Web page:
Do you ever outline your plays, or are you an impressionistic writer, conjuring what strikes you and stitching it together?
Cori Thomas: No outline. It’s closer to channeling than anything. The more I stay out of its way, I find, the better.
I can’t help thinking the play is about beginnings: People on the verge. When the play was complete, what idea spoke most prominently to you?
Cori Thomas: The beginning moment to show the world who you are inside, as Devaun says.
A transgender character — Ishan/Indira — is seeking transition from male to female. What sort of research did you do?
Cori Thomas: I watched a lot of documentaries and read articles and books, and in Pittsburgh the dress rehearsal was before an entire audience of transexual, transgender, LGBT folks and they approved. I try really hard to make sure what I say is as accurate as possible. The circumstances may be implausible but not impossible.
What neighborhood do you live in, or what neighborhoods have you lived in, and how does your residency in New York City inform the play?
Cori Thomas: I currently live in Brooklyn, these last two years. But lived in Harlem before that for 17 years, and before that the East Village for about 10 years. In many ways I place my plays in locations I know and recognize.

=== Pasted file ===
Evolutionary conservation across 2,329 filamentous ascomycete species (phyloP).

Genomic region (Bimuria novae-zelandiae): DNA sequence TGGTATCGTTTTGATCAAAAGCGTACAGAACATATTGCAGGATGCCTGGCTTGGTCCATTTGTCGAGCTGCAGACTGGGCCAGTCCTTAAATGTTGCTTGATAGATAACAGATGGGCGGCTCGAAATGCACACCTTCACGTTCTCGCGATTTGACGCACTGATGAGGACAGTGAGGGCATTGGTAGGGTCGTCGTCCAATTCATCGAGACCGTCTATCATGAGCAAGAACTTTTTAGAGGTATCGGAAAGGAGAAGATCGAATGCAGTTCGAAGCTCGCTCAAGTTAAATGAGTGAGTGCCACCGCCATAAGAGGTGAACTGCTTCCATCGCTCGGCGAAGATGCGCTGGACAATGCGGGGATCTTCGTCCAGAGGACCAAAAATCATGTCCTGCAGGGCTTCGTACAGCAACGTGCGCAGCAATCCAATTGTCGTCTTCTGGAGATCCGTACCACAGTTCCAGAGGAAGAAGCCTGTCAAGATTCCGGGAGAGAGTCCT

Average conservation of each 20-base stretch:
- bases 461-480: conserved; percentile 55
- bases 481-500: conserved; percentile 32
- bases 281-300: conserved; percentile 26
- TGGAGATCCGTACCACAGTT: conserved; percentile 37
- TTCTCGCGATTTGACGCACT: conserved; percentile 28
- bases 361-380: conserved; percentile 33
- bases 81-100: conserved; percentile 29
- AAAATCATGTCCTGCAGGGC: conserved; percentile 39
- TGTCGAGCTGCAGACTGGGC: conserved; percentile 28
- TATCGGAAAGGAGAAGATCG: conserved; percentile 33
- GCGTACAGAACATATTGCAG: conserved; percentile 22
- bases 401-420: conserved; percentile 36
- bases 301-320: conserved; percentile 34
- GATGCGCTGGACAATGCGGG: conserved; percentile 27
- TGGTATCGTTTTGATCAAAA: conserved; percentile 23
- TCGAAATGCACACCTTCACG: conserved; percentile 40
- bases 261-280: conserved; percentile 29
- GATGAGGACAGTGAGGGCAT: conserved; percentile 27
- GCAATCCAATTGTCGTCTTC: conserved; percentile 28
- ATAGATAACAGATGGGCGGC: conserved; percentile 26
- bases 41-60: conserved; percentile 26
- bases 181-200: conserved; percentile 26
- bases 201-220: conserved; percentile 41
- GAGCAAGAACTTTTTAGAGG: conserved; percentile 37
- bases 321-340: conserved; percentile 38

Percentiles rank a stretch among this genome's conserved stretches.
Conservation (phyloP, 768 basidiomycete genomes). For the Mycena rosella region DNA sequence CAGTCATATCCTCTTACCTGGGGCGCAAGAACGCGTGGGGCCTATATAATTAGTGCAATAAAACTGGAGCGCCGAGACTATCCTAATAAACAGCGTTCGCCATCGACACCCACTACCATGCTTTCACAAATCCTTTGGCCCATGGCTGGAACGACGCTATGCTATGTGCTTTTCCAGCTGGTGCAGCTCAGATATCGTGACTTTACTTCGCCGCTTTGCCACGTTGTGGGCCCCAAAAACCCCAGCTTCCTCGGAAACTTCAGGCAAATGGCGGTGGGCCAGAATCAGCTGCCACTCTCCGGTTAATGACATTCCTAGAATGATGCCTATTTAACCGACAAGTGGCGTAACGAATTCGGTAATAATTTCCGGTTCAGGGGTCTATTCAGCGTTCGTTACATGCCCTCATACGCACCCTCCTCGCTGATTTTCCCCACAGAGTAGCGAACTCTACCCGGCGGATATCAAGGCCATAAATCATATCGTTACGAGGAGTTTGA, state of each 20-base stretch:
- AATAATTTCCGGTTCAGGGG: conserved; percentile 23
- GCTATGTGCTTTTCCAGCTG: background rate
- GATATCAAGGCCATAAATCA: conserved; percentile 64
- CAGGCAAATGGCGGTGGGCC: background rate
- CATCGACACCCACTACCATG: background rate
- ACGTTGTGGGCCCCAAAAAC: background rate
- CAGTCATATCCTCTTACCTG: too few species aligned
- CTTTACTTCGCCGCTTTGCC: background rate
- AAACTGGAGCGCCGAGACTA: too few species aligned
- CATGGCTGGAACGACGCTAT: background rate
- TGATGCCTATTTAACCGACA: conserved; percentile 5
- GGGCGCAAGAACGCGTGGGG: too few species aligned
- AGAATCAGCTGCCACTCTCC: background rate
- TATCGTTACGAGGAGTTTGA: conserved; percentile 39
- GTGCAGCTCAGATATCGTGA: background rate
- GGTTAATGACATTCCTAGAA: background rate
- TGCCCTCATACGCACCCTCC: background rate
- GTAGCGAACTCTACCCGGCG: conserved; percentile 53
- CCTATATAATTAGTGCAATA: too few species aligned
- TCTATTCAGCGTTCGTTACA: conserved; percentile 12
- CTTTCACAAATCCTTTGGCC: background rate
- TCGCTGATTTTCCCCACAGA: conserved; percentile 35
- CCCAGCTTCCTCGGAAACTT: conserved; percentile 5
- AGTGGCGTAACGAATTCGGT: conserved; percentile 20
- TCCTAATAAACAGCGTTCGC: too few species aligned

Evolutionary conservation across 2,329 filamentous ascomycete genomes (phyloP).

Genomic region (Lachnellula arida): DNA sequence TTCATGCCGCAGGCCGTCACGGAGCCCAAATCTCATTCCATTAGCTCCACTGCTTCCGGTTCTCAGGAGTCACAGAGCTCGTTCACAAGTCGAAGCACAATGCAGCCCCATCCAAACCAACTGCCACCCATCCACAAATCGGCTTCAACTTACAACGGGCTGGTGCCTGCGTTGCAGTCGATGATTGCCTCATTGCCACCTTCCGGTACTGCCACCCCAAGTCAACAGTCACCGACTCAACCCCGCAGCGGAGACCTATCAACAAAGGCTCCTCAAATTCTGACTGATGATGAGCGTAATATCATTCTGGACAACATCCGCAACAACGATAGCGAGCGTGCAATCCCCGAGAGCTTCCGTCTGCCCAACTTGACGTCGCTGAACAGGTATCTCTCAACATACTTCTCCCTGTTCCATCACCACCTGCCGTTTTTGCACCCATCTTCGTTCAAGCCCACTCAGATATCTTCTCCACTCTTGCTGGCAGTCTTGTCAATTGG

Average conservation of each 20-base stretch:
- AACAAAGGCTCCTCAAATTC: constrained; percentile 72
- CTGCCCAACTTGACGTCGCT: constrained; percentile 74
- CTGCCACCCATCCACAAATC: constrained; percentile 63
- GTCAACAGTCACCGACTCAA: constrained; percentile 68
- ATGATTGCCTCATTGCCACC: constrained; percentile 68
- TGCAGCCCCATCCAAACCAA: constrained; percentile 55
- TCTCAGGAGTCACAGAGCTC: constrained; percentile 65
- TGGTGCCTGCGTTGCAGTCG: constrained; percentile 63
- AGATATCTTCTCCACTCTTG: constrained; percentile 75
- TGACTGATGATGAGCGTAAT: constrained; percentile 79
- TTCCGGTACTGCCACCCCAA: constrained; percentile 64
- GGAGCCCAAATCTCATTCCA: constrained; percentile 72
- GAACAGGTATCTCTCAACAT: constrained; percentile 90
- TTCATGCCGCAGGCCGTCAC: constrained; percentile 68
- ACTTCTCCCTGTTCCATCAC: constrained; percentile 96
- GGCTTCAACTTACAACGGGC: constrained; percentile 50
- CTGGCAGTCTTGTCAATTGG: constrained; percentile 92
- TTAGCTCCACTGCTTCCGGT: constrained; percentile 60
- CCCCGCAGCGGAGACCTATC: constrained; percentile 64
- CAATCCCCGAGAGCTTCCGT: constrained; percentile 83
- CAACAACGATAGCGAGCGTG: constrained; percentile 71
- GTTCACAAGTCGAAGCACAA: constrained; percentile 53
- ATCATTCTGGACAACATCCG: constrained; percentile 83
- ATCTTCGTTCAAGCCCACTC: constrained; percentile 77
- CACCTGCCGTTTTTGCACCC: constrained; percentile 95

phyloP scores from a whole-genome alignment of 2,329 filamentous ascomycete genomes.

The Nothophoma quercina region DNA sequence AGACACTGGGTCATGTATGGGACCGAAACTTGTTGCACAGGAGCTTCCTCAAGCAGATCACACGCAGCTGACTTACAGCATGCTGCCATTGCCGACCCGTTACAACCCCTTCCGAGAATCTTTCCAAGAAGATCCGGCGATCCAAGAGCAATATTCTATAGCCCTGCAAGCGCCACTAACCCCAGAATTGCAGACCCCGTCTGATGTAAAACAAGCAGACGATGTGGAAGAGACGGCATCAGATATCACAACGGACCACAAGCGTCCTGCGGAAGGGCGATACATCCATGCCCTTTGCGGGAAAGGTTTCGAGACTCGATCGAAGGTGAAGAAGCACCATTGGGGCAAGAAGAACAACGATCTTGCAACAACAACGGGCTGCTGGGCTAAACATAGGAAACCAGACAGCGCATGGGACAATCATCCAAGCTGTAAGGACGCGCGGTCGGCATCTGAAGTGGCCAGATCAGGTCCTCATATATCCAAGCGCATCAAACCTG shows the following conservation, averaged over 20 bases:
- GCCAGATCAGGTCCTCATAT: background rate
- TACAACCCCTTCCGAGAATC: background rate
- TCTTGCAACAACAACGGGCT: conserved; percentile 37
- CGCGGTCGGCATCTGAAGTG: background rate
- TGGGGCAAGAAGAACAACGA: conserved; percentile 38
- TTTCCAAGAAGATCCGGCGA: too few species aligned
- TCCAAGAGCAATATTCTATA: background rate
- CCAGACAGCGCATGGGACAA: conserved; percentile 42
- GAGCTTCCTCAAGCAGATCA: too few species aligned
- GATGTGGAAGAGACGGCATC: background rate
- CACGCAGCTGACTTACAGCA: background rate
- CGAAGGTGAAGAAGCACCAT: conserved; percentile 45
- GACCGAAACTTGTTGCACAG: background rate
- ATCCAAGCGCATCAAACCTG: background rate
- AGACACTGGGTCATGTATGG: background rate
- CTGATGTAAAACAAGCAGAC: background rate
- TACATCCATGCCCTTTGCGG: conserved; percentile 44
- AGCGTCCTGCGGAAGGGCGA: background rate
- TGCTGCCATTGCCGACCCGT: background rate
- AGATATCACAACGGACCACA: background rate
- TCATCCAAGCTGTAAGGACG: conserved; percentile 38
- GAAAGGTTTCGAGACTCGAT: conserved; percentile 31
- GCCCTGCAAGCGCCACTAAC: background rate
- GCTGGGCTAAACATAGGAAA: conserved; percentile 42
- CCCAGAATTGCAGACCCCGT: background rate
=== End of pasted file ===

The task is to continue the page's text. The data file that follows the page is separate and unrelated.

Was there a character that surprised you in the writing process? Someone who took a turn that you did not expect?
Cori Thomas: Firstly, I heard Nirmala and Ishan’s voices and sat down to write them, and the boys popped up first out of the blue — and so I wrote that scene. At first I thought I was writing two plays. The whole play surprised me as the story unfolded.
Magic is very much a part of this play. The Hindu god Ganesha has great power over New York City. Is “magic” specific to this play, or does it touch your other work, too?
Cori Thomas: It was a miracle. I had a little Ganesha statue on my desk with no understanding of the importance of Ganesha to Hinduism. I dreaded writing the “date scene” because I had fallen in love with my characters, and in procrastinating, looked him up, and he ended up saving the day for me! That surprised and delighted me. And I made sure to give him a position of honor (in the plot and on the set).
Was theatregoing a part of your childhood? Did your folks take you?
Cori Thomas: I grew up in New York, Cameroun and several European countries. Theatre was mostly just seen at school. I felt an oddity as a child: painfully shy and also biracial, etc. No friend had a family like mine. At age 12 I saw a high school performance of The Glass Menagerie in Switzerland. I identified with Laura Wingfield, who was so odd, and was so moved by the experience, I knew theatre would be a part of my life.
You have also worked as an actress.
Cori Thomas: I do not look for acting work anymore. From time to time, though, I do still get asked to do something. A reading or a workshop. At EST I have acted in a Marathon play — playing an East Indian, ironically. I feel I approach writing the way I do acting. I try to create as thorough and playable a character as possible. Actors seem to appreciate the characters I write.